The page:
'A very human moment': Palatine Twp. supervisor signs Pride Month proclamation
Just under six weeks after he was sworn into office, new Palatine Township Supervisor Andy-John Kalkounos took a bold step by issuing the township's first proclamation in honor of Pride Month.
While the feedback the Republican supervisor has received so far has been overwhelmingly positive, Kalkounos said he also expects some negative reactions. Kalkounos said he believes in respect for all people regardless of sexual preference, and his proclamation has nothing to do with politics.
"I don't check in with party bosses to see how things will be perceived, never have and don't plan on it as supervisor," he said.
"Government is open to everyone. If reaching out to all segments of the community makes a difference, then that's the right thing to do."
Kalkounos signed the document during a gathering of about 30 people Sunday at the Palatine Township Center. He was elected township supervisor in April, after serving four years as township trustee, and sworn in May 17.
Kalkounos said he was inspired to sign the proclamation after a Palatine married couple, Paul Dombrowski and Joe Serio, whom he's known for years, asked if the township had planned to honor Pride Month.
"I researched it with staff, I talked to some of the other local leaders, elected and otherwise, and I said, 'I can do a proclamation,'" Kalkounos said.
The crowd on Sunday included "friends and supporters" as well as guests invited by Serio and Dombrowski. Several spoke about what Pride Month means to them, Kalkounos said.
"There were people from all sorts of political backgrounds in the room. It wasn't a political thing at all. It was a very human moment."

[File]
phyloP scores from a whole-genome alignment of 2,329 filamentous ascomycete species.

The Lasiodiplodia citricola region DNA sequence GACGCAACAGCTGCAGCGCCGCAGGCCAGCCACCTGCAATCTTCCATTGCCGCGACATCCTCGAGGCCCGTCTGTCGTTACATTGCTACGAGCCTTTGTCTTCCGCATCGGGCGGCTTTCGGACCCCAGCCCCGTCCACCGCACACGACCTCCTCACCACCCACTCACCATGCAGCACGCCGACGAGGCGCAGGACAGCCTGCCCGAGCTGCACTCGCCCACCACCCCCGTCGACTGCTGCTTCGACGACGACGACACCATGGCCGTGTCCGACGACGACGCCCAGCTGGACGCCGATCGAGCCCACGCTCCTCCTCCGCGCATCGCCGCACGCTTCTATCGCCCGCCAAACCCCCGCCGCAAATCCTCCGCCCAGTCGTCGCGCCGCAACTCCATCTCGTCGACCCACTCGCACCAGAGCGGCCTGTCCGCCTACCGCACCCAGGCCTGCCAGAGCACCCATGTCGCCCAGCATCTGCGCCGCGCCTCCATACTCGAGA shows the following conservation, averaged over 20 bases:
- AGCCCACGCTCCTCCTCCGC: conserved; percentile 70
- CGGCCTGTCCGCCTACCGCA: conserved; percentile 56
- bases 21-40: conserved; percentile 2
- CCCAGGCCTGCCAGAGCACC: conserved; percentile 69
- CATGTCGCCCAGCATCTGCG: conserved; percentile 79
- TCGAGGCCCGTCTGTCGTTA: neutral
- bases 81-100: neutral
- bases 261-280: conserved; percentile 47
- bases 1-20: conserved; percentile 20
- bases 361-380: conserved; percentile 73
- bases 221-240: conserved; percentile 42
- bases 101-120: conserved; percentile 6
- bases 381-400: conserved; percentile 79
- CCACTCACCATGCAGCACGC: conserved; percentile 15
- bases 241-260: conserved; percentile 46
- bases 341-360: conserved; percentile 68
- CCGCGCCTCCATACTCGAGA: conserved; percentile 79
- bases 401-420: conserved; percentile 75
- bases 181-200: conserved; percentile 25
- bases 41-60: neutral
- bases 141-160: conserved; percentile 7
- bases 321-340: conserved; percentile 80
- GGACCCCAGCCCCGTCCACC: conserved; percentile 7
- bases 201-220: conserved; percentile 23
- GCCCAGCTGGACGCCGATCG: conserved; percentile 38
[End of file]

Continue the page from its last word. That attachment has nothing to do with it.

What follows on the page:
Kalkounos said such events will be better publicized in the future, after a revamp of the township's website, communications and social media.
He also credited the example of suburban leaders such as Palatine Mayor Jim Schwantz, who also signed a Pride Month proclamation. Some municipalities went further by flying Pride flags at their village or city halls.
Serio and Dombrowski, along with other Palatine residents, recently asked Schwantz to fly the Pride flag at village hall, but Schwantz -- who signed his proclamation without any public announcement -- declined.
"A.J. (Kalkounos) took the time to do it publicly," Dombrowski said. "It was a wonderful event. Republicans, Democrats, the elderly, young people. There were straight people and there were gays. And it was a great nonpartisan, nonpolitical discussion."
Palatine Township flies the U.S. flag and the township flag. So what about flying the Pride flag there?
Kalkounos said flying the Pride flag is not on his radar. He'd also want to involve the entire township board if the discussion ever happens, he added.
"The proclamation, to me, seemed the cleanest and most efficient way," he said. "I'm new, and this is a job I am taking very seriously. There is a lot of responsibility here. I am looking at inclusivity and I'm looking at outreach as a major part of it."